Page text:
The sun is intense this time of year. We find ourselves slathering on sunscreen and grabbing extra water, but what about your lawn? With the scorching temperatures we’ve been seeing, your lawn may need some extra care. The experts at LawnAmerica want to help ensure that your lawn looks its best during these hot summer days with these hot summer lawn care tips.
Tip #1: Ensure you are watering enough
It’s recommended that you water your lawn with one and a half inches of water per week. Longer watering, spaced a few days apart is also recommended compared to shorter more frequent cycles.
Short watering causes the roots to stay in the upper few inches of soil. These upper inches tend to be the first areas to dry out and cause the plant to show signs of stress. Less frequent, longer water cycles tend to encourage root growth to go deeper into the soil where moisture is more readily available.
You can measure the amount of water your lawn is getting by placing empty tuna cans around your yard. Most tuna cans are roughly a half inch in height, so if you fill up the cans three times per week, your lawn should be getting sufficient water.
Tip #2: Water your lawn at the correct time
The best time to water is in the morning between 4 AM – 7 AM. At that time, it’s cooler and there is less wind, allowing the moisture to be absorbed before evaporating. It also allows the lawn time to dry as the morning progresses.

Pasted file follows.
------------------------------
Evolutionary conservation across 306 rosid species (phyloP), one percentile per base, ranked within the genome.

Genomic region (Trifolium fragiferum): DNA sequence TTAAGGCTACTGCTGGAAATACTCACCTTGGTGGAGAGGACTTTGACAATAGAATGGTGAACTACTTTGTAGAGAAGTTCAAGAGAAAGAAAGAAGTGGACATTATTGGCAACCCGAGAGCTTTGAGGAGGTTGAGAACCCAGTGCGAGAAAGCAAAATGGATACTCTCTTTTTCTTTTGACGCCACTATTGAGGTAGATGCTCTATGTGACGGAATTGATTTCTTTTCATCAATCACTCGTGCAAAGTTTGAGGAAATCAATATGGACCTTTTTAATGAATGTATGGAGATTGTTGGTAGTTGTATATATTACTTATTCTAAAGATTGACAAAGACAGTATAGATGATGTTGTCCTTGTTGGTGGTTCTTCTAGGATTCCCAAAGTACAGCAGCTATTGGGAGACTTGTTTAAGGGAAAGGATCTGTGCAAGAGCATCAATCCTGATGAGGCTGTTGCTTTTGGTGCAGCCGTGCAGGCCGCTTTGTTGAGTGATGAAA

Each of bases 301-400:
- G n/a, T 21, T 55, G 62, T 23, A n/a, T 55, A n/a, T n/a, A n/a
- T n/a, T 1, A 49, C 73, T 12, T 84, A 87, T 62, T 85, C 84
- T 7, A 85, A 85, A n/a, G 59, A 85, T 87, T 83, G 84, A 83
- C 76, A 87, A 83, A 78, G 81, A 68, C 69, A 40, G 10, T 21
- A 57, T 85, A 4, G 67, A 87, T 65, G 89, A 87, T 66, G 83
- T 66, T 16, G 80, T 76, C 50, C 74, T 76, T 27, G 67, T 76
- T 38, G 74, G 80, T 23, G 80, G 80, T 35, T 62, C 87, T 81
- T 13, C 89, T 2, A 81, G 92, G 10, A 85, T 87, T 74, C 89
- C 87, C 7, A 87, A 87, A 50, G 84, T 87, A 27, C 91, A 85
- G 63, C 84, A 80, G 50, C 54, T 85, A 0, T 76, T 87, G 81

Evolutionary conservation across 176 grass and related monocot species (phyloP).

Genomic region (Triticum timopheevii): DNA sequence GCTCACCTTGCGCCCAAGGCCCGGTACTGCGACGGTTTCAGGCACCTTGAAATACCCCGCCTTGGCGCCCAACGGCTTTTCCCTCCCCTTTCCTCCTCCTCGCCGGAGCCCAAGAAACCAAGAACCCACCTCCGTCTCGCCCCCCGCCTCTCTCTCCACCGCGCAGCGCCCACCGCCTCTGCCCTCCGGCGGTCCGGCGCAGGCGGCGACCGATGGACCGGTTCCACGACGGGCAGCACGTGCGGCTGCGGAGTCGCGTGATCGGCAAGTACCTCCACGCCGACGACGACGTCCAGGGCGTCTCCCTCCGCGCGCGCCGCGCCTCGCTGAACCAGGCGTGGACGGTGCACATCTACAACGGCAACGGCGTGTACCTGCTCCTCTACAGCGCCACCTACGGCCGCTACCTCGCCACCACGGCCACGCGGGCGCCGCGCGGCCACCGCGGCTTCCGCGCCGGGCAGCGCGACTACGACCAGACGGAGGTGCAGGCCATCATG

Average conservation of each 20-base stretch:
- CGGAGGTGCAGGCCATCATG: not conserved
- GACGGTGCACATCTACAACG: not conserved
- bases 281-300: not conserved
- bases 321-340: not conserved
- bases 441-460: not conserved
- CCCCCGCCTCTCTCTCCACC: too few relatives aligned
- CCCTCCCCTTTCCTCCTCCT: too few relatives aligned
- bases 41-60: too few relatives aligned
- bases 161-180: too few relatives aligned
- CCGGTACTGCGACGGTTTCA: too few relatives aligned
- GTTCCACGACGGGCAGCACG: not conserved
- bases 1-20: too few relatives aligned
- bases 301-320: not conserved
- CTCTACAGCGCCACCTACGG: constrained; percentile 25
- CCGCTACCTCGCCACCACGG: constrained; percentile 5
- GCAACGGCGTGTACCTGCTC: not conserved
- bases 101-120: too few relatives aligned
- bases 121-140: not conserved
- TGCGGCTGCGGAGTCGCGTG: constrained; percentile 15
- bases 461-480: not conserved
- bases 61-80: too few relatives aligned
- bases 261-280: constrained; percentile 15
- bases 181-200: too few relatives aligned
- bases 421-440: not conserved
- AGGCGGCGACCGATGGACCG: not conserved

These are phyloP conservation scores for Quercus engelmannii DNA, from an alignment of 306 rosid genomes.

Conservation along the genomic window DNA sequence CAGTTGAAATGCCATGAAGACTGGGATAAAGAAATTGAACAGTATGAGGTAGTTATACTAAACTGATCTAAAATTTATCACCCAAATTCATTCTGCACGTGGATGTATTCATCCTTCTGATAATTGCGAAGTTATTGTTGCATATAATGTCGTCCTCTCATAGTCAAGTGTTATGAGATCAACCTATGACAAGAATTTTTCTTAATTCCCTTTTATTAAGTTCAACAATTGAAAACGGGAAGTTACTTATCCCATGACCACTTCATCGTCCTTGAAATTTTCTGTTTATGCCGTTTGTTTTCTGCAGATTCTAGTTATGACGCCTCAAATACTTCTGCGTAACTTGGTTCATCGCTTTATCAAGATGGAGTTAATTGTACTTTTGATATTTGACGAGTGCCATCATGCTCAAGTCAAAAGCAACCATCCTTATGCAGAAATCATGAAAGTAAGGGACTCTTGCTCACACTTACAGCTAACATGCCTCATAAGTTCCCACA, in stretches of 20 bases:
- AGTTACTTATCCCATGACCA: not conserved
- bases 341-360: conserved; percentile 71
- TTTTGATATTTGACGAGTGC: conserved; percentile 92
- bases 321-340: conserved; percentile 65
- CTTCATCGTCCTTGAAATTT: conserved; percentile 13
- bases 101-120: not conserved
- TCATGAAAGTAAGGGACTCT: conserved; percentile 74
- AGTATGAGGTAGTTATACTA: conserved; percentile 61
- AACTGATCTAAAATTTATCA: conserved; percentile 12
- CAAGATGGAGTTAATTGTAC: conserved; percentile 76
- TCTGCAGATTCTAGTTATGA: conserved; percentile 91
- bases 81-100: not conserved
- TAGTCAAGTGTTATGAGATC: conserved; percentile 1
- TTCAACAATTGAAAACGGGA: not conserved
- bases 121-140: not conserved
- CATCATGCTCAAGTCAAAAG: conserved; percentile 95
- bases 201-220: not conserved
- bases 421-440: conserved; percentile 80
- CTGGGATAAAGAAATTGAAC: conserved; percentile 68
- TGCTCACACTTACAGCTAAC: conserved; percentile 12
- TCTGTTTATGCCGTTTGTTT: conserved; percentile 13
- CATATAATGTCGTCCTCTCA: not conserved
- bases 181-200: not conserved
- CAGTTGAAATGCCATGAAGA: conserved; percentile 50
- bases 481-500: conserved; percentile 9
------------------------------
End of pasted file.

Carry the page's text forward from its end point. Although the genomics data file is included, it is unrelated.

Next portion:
Lawns that are watered at night will stay damp and are more susceptible to fungal diseases. While afternoon watering increases the amount of moisture lost due to evaporation and rather than “cooling” the turf, it amplifies the heat and humidity.
Tip #3: Adjust your mower height
Cool season turf, such as Fescue, needs to be mowed at the tallest possible setting. Warm season turf like Bermuda grass can generally handle being mowed at a lower level compared to Fescue.
No more than 1/3 of the grass blade should be removed at one time. For example, if your grass is 3 inches tall, cut no more than 1 inch off each time. Doing so will remove a lot of the dark green color, but will also add unnecessary stress to the plant.
Ideally, mowing cycles would be based on the 1/3 rule, not the “I cut my grass every Saturday” rule.
Tip #4: Don’t panic if your lawn turns brown
If you can’t water and your lawn starts to turn brown, don’t be overly concerned. Heat stressed Bermuda grass will go dormant and turn brown, much like it does in the winter. It isn’t dead, but it is conserving energy. Once the stress of the heat is gone, or moisture improves, color returns and recovers nicely.
Fescue on the other hand, won’t go dormant but will stop growing and tend to turn brown. Depending on the length of the heat and lack of moisture, it may recover, but most likely will require supplemental seeding in the fall to help re-establish anything that doesn’t recover.
Summer lawn care is essential in these hot temperatures. Contact LawnAmerica to help keep your lawn looking its best this summer!